in fact, part of what i like about the reyna relationship is that although she’s rowan’s primary love interest, it’s like his fourth relationship with a major female character that they start exploring. they start alluding to reyna (and rowan’s feelings for her) long before she appears on screen, and long before it becomes clear that she’ll ever join the party. though incredibly important, she’s not the female lead like yuna (ffx), shana (legend of the dragoon), or selan (lufia 2). so it was a bit of a surprise when they started seriously exploring the romantic tension, and were so firm about it being one-sided. het romances between male and female leads that form over the course of an rpg journey aren’t too uncommon, but i haven’t seen it nearly as much that a male lead navigates unreciprocated desire, and indeed multiple “unsuccessful” or unrealized romantic relationships, across the length of a journey. the failures and vulnerabilities are part of what makes it possible to identify with rowan, and that’s rich ground. i hope he has a big zidane crisis in the third act.

it’s a shame they didn’t give rowan any past/present male romantic interests because he has disaster bisexual written all over him. not that i would have added any more romantic interests to the story, and i’d hesitate to genderswap any of rowan’s existing ones, except maybe reyna whose archetypal priestess healer thing is probably less subversive than brooke or selene. of course, i wouldn’t want there to be any fewer female party members - this is one of three rpgs i can think of where there’s more than one possible all-female party you can make (the other two being mystic ark and sailor moon: another story).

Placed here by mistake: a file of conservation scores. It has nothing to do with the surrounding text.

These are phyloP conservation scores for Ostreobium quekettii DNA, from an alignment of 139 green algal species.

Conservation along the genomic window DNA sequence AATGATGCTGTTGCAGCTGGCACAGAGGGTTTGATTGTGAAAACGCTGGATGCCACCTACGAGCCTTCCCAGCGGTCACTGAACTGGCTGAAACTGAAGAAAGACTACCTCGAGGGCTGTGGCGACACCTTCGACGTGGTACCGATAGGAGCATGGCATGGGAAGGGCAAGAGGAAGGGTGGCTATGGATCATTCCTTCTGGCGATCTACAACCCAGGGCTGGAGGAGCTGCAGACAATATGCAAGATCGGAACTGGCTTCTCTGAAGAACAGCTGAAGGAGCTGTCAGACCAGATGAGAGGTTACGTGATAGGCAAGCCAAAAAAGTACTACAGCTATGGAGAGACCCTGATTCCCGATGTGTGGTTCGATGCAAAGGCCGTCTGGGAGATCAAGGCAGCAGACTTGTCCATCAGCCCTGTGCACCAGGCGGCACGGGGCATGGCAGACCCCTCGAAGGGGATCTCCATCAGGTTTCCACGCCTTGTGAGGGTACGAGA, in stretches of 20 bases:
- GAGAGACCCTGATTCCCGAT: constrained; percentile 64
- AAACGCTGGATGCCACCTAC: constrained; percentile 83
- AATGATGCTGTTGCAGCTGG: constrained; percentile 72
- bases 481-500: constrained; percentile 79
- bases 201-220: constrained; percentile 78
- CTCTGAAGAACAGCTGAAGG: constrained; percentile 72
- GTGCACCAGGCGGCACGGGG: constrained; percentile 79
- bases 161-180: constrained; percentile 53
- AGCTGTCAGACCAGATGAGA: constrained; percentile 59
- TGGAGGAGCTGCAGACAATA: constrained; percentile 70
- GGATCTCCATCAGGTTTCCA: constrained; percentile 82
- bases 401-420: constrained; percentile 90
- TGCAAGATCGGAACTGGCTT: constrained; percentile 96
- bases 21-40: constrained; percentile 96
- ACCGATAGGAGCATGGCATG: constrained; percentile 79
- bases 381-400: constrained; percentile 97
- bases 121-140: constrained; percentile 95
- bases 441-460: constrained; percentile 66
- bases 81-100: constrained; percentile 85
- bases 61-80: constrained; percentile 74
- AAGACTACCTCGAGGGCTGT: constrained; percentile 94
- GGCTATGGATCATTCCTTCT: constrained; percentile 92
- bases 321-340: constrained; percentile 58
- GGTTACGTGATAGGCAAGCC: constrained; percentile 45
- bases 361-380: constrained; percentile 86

one thing i do appreciate is that the game is really consistent about including women among soldiers, guards, knights, veterans (as well as blacksmiths). i'm always bumping into female soldiers in town or hearing about npc’s war hero grandmas’ and going "huh? oh right, duh." i haven't looked too closely at enemy squads, but it wouldn't surprise me if the gender balance was about 50/50. weirdly, despite this, the distribution of combat roles across gender lines is pretty traditional, with both healers being women and all three tanks being men, and only arielle (princess with a huge cannon) really playing against type for her class.

i don’t like skill trees in general, but the ones in rise were so short and so simple, i was actually really into it. the brilliant part is that skill points are shared between all party members, so the focus was less on suping up individual characters (to do so means depriving the others) and more on making sure that everyone has the minimum needed to perform well. new characters demanded an infusion of additional skill points to get a feel for what they were really capable of, prompting me to shuffle points around and see who could get by with less. i felt corrina only needed her first skill to perform well, so i reset her tree so she only has deathblow and gave the excess points to aden so i could explore his skillset more. meanwhile, i felt really firm on the big point investments i made in reyna and rowan. in the endgame i wound up with a glut of skill points that let me have everything i wanted on everyone and more, which made this aspect of party-building a little flat - but at its high point in act 2, i found it really inspiring.